The greatest concern I have, however, is the threat that Netanyahu poses to Israel’s long-held democratic norms. On election day, Likud placed hidden cameras in Arab polling spaces in order to intentionally drive down voter turnout. This isn’t a secret, and it’s not disputed: The public relations company that spearheaded the campaign boasted its successes online (Haaretz, “PR Firm Behind Likud’s Hidden Cameras in Arab Polling Sites Boasts of Lowering Voter Turnout,” 04.10.2019).

Bibi’s past few years have been characterized by attacks on the media and the police forces that are investigating him for corruption in an attempt to lower public trust in democratic institutions and bolster his own career. And he’s been successful: He’s convinced 42 percent of Israelis that the Attorney General he appointed is caving in to pressure from the left in his investigation (The Times of Israel, “Is Netanyahu a crook? Allegedly. A threat to democracy? That verdict is sadly in,” 03.03.2019).

Netanyahu is a danger to democratic norms in Israel. It is unfortunate that he was not voted out. Yet, I am not defeatist about this election, and I do not buy the claims that Israeli democracy is dying, though I do believe it is under threat. Despite the cries of victory, Likud barely won this election—just as many people voted for the oppositional party Blue and White as voted for Likud. As Anshel Pfeffer points out, though Netanyahu’s fear-mongering certainly played a role in the election, his opposition also contributed to their own electoral defeat. As Pfeffer observes, “They ran disjointed, weak campaigns. Very few of the opposition’s Jewish politicians made even a token gesture towards Israeli Arab voters, without whom any meaningful democratic change is all but impossible” (Haaretz, “Yes, Netanyahu Won. And No, Israel’s Democracy Didn’t Just Die,” 04.11.2019).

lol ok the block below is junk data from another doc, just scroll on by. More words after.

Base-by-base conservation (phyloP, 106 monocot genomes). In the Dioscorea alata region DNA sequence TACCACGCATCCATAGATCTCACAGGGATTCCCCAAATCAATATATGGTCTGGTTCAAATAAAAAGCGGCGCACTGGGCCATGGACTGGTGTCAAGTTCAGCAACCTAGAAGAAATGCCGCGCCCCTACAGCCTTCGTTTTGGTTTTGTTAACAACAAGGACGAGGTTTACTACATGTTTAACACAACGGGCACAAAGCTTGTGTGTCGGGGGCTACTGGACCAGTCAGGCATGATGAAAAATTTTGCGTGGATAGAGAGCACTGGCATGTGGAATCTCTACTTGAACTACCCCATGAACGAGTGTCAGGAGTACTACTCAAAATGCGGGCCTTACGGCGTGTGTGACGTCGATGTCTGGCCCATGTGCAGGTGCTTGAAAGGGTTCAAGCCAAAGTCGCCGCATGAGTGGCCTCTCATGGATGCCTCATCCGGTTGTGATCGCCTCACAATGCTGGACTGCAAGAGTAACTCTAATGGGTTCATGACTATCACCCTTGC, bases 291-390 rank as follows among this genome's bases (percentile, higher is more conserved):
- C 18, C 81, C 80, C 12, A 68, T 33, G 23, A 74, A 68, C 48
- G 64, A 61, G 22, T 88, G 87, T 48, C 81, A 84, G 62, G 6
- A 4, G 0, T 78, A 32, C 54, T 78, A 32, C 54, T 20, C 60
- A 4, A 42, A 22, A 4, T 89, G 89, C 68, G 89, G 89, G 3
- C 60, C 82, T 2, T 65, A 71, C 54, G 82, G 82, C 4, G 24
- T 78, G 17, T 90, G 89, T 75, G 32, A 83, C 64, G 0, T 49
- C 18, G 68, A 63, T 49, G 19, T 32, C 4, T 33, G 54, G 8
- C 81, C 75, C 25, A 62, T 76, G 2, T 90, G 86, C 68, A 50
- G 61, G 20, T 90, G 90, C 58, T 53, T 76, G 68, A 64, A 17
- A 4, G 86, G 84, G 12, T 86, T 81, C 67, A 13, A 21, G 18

Netanyahu is not a good prime minister, but he may not be one for long. An investigation is looming, and clearly the Israeli populace is not as interested in buying his lies as they once were. Yes, he won the election. Yes, I am upset about this. But I believe that the very democratic norms that Netanyahu attacks can be the solution to his regime. I sincerely hope that, if he has done anything illegal, he will be brought to justice: either by the courts or the ballot box. I remain optimistic that a new age is dawning in Israel, and that the left will soon rise again to remove Netanyahu and his cronies. Hopefully, it won’t be too late.